In 'His Last Letter', Jeane Westin gives readers a nearly exclusive look at the complex relationship between Queen Elizabeth and Robert Dudley the Earl of Leicester by focusing her narrative on several different critical periods in their lives with little attention paid to the queen's other favorites or politics.Westin's chronology of events is completely out of order; she begins her story describing events that occur in 1588. The story unfolds w...
  • Crystal
    I had floated around this book in my local Barnes & Noble for a while; however, wary of similar period works of fiction such as those written by Philippa Gregory (no offense to anyone who's a fan of her work ... I have no problem with speculation on history, except that so many people try to think of her work AS history now!), I avoided taking the plunge. By the time I finally read it, I must admit I ended up disappointed.The non-linear style is ...
  • Svea
    Read my full review on my blog: Confessions and Ramblings of a Muse in the Fog.Having just defeated the Spanish Armada, Elizabeth I spirits could not be higher; that is until she receives word that her long time love, Robert Dudley, has perished. All of her joy and laughter quickly vanishes and she is thrown into deep despair. As she is drawn into her private chambers by loyal subjects, we are taken on a journey through the final years of Elizabe...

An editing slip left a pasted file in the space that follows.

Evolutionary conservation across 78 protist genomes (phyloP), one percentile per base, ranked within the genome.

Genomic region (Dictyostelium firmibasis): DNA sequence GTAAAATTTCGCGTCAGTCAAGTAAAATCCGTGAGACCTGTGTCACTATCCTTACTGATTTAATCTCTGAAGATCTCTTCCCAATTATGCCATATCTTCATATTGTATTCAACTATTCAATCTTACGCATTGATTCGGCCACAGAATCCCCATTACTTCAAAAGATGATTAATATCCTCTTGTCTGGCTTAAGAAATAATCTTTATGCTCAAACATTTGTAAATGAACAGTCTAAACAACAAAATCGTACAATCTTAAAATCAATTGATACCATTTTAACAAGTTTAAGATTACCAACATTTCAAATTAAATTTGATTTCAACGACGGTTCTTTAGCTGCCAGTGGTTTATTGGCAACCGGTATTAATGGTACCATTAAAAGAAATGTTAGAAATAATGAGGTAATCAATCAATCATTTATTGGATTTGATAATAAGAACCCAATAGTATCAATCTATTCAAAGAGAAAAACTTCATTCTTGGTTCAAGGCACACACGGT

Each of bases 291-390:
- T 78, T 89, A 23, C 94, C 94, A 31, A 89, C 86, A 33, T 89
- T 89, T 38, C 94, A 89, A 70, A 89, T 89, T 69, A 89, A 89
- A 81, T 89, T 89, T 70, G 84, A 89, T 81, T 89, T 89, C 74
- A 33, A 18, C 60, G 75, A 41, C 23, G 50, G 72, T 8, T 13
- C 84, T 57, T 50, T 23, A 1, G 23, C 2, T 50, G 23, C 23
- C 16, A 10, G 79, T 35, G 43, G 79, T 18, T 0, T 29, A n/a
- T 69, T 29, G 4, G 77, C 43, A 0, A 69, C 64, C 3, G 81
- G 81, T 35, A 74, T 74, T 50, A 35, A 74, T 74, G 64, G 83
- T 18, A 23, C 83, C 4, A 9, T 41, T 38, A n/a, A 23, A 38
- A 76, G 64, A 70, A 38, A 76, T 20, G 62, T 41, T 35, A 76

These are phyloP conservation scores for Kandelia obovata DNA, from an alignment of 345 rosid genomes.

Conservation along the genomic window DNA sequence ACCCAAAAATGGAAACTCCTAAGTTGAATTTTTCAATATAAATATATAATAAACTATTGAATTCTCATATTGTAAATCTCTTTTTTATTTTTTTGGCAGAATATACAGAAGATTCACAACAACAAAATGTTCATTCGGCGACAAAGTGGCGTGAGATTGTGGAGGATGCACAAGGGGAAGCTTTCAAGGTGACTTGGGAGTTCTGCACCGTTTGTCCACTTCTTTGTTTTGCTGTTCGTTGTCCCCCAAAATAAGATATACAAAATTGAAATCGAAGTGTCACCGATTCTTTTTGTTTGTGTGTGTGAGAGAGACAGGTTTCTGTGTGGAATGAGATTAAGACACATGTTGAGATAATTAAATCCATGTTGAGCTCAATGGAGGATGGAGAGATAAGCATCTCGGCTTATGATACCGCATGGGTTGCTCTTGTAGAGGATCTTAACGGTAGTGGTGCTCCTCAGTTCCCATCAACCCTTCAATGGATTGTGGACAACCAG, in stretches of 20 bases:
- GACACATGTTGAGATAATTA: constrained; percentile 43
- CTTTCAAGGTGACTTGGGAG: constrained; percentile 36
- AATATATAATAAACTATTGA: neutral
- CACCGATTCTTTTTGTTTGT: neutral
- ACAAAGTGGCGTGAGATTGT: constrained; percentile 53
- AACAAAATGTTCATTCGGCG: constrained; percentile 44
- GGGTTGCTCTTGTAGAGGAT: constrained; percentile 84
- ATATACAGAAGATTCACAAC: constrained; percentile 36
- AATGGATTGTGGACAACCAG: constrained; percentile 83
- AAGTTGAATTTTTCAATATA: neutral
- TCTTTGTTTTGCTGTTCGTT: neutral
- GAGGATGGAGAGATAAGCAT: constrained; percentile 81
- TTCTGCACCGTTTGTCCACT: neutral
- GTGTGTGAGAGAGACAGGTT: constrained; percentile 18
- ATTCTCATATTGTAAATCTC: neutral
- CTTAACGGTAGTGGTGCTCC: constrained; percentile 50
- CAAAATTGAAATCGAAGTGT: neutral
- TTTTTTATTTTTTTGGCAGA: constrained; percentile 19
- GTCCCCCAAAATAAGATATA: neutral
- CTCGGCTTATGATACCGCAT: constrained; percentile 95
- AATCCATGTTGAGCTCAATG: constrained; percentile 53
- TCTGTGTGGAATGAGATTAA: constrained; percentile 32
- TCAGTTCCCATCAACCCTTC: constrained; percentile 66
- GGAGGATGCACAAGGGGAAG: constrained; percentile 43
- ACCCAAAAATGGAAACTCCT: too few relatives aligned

• Gaile
    This novel assumes the reader knows something about the history of the Tudor period. I think a reader new come to Tudor history would have to do other reading to understand it. That said, I knew enough of the period to enjoy the novel and see the motives behind Elizabeth's behavior toward her beloved Robin. There are flashbacks here to help the reader understand their entire relationship from the time they were children together.The POV switches ...
  • Peg
    This novel about the relationship between Queen Elizabeth I and the Earl of Leicester is based on spare historical fact, but is interesting and informative regarding the Virgin Queen's reign and her time. Although I prefer something with more verifiable factual information, this book does give a probable inside view of Elizabeth's personal life. It certainly gives the reader a view of the Elizabethan Age at court and its intrigues. It also tells ...
  • Mitzi
    This is a story I enjoy hearing again and again. I do wish it would have been told in chronological order after the initial flashback.
  • Rosemary